The 500 language problem is cracked when there is a cheap, rapid and reliable method to produce grammars for the myriads languages so that analysis modification of existing code is enabled.

We explain what this all means. Cheap is in the 25.000 $\pm$ 5.000 US dollar range, rapid is in the 2 weeks range (one person), and reliable is that the parser based on the produced grammar passes the test of parsing millions of lines of code provided by the customer in need for tool support. Why is this a solution? For, a grammar is hardly a Euro conversion tool, or a Y2K analyzer. Next we explain that the most dominating factor of constructing renovation tools is constructing the underlying parser.

From Grammar to Renovation Tool

Renovation tools routinely comprise the following main components: preprocessors, parsers, analyzers, transformers, visualizers, pretty printers, and postprocessors. In many cases, language-parametrized (or generic) tools are available to construct these components. Think of parser generators, pretty printer generators, graph visualization packages, rewrite engines, generic data flow analyzers, and the like. Workbenches providing this functionality are for instance, Elegant, Refine, ASF+SDF, but there are many more. This is the generic core of all renovation tools. In Figure 1 we depicted how you go from a grammar to actual renovation tools.

Figure 1: Effort shift for renovation tool development
\leavevmode \psfig{file=pix/core.eps,width=9cm}

We expressed effort by the length of arrows (longer arrows imply more effort). As you can see, if you have a generic core, and a grammar, it does not take too much effort to construct parsers, tree walkers, pretty printers, and so on. Although these components depend on a particular language, their implementation uses generic language technology: a parser is generated using a parser generator, a pretty printer is generated using a formatter generator [7], and likewise, tree walkers for analysis or modification are generated similarly [8]. What all these generators share, is that they heavily rely on the grammar. Once you have the grammar and the relevant generators you can rapidly set up this core for developing software renovation tools. You could call this the grammar-centric approach. Leading Y2K companies indeed constructed generic Y2K analyzers so that dealing with a new language ideally reduced to constructing a parser. The bottleneck is obtaining complete and correct grammar specifications. The dashed part in Figure 1 expresses the current situation: it takes a lot of effort to create those grammars. In Table 1 we quantify the effort for a typical Cobol renovation project using the solution we propose. We discuss the project shortly, but first notice that the grammar part took two weeks. Implementing a quality Cobol parser can take 2 to 3 years, as Vadim Maslov of Siber Systems posted on Usenet (he constructed Cobol parsers for about 16 dialects). Also adapting an existing Cobol parser to cope with new dialects takes easily 3 to 5 months as we learned from several estimates done by others. Moreover, patching existing grammars using mainstream parser technology leads to unmaintainable grammars [9,10] significantly increasing the time it takes to adapt parsers. Using our approach this effort is reduced significantly (in this example to 2 weeks of effort), so that you can much more quickly start developing actual renovation tools.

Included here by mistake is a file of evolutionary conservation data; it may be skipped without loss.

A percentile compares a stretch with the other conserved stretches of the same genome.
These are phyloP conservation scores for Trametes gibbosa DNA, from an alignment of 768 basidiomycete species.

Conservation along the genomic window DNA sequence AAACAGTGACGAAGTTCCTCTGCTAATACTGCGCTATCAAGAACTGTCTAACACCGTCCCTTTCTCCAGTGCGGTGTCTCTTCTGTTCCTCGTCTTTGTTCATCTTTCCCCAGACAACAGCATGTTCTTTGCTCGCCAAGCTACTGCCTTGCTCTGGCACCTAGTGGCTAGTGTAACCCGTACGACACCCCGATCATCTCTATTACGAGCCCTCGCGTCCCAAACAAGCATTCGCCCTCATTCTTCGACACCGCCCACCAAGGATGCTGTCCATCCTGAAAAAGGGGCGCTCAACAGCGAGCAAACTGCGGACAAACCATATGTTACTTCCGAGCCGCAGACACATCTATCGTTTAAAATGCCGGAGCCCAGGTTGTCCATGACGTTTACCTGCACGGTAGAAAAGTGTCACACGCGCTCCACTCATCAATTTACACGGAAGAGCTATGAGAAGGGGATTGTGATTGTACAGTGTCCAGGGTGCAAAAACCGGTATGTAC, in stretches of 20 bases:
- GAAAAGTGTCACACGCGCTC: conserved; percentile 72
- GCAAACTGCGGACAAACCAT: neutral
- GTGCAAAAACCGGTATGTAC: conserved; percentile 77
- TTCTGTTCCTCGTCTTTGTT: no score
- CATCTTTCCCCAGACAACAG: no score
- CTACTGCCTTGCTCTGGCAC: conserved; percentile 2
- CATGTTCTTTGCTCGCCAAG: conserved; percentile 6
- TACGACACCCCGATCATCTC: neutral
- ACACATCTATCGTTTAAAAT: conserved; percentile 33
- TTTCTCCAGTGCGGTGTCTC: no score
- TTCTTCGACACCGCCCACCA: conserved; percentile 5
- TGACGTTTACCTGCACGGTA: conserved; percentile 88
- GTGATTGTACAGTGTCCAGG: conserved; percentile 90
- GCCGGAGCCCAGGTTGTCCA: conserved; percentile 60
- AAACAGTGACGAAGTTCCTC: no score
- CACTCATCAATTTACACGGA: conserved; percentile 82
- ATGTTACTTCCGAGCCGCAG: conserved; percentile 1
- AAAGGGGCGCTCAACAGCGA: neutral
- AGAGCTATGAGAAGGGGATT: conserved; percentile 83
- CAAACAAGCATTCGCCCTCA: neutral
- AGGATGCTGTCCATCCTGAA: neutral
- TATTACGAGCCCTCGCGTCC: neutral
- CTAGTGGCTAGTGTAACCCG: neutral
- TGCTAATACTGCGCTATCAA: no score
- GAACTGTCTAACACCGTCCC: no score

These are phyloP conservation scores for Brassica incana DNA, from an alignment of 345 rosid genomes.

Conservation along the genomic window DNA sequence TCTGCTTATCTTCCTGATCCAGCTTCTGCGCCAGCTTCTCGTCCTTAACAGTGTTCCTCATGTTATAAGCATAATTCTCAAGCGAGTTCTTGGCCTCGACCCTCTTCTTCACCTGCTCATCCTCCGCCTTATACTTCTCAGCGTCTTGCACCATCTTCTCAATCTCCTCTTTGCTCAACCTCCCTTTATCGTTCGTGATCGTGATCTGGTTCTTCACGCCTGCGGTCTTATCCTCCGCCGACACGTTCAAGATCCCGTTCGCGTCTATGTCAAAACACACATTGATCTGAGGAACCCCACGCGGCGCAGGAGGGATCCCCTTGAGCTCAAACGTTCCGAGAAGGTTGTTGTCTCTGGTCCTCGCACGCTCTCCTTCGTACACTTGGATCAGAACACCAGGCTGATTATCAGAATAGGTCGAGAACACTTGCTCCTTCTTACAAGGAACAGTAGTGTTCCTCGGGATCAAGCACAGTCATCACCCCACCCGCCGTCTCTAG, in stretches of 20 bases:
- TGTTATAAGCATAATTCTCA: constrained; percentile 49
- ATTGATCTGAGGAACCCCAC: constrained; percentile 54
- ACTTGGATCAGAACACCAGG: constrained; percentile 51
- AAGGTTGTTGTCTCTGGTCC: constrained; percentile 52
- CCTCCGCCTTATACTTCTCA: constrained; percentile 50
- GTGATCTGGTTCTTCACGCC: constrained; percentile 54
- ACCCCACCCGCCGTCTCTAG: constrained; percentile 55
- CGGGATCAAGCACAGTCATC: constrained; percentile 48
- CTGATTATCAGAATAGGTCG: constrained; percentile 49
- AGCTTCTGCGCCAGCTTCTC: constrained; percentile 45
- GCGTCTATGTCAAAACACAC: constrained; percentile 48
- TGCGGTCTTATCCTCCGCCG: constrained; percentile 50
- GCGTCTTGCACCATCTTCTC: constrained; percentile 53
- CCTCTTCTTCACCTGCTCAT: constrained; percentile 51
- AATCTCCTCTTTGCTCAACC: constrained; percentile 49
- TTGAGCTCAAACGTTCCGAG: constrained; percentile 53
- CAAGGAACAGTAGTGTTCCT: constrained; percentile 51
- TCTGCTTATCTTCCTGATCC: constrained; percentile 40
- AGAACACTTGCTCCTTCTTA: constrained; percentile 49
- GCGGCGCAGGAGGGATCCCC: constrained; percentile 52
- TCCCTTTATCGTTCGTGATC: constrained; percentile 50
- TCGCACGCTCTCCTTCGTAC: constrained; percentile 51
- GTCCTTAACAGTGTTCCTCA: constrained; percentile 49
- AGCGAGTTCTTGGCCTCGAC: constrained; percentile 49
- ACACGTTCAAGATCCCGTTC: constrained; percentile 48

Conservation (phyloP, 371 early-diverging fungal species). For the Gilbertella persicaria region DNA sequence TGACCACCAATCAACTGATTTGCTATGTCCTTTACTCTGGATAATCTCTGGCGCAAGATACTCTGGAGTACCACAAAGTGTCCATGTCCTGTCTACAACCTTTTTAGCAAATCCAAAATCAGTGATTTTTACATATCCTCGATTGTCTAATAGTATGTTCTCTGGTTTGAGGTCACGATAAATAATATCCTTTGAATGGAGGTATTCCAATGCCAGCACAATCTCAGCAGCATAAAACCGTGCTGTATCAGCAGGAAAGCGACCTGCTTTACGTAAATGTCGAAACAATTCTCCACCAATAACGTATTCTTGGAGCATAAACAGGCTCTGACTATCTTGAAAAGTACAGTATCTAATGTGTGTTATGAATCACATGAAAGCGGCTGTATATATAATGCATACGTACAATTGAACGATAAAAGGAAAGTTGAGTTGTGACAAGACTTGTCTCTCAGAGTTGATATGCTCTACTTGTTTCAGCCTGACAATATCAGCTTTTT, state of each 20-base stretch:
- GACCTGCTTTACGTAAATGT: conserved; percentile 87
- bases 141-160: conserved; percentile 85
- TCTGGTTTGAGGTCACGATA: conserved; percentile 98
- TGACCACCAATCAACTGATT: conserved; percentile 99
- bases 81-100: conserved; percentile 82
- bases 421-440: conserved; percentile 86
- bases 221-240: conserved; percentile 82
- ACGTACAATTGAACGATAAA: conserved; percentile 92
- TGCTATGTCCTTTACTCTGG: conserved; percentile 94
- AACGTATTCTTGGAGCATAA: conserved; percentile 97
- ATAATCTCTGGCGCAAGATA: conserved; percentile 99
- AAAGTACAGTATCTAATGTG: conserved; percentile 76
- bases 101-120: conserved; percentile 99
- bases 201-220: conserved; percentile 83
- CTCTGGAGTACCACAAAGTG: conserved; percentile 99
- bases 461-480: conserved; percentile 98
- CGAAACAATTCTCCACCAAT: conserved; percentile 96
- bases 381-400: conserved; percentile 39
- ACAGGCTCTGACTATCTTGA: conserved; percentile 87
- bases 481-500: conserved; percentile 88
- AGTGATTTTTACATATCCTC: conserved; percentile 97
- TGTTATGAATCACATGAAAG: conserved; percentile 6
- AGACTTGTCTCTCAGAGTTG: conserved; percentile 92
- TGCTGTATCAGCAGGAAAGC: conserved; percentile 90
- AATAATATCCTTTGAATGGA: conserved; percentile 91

To illustrate how to go from a grammar to an actual renovation task, we briefly describe this Cobol renovation project [11] where others applied our grammar-centric approach. This project concerned one of the largest financial enterprises in the world. They needed an automatic converter from Cobol 85 back to Cobol 74 (the 8574 project). The Cobol 85 code was machine generated from a 4GL tool (KEY) so the problem to convert back was fortunately limited, due to the limited vocabulary of the code generator. It took some time to find solutions for intricate problems such as, how to simulate Cobol 85 features like explicit scope terminators (END-IF, END-ADD), or to express the INITIALIZE statement in the less rich Cobol 74 dialect. The solutions were discussed with the customers and tested for equivalence. Once these problems were solved, it was not much work to implement the components due to the generic core assets generated from the recovered Cobol 85 grammar. The problem could be cut in 6 separate tools taking 5 days to implement. The programming by hand was limited (less than 500 LOC); but compiled into about 100.000 lines of C code and 5000 lines of makefile code (linking in all the generated generic renovation functionality). After compilation to 6 executables (2.6 Mb each), it took 25 lines of code to coordinate them into a distributed component-based software renovation factory that converts Cobol 85 code at a rate of 500.000 LOC/hour back to Cobol 74 using 11 Sun Workstations.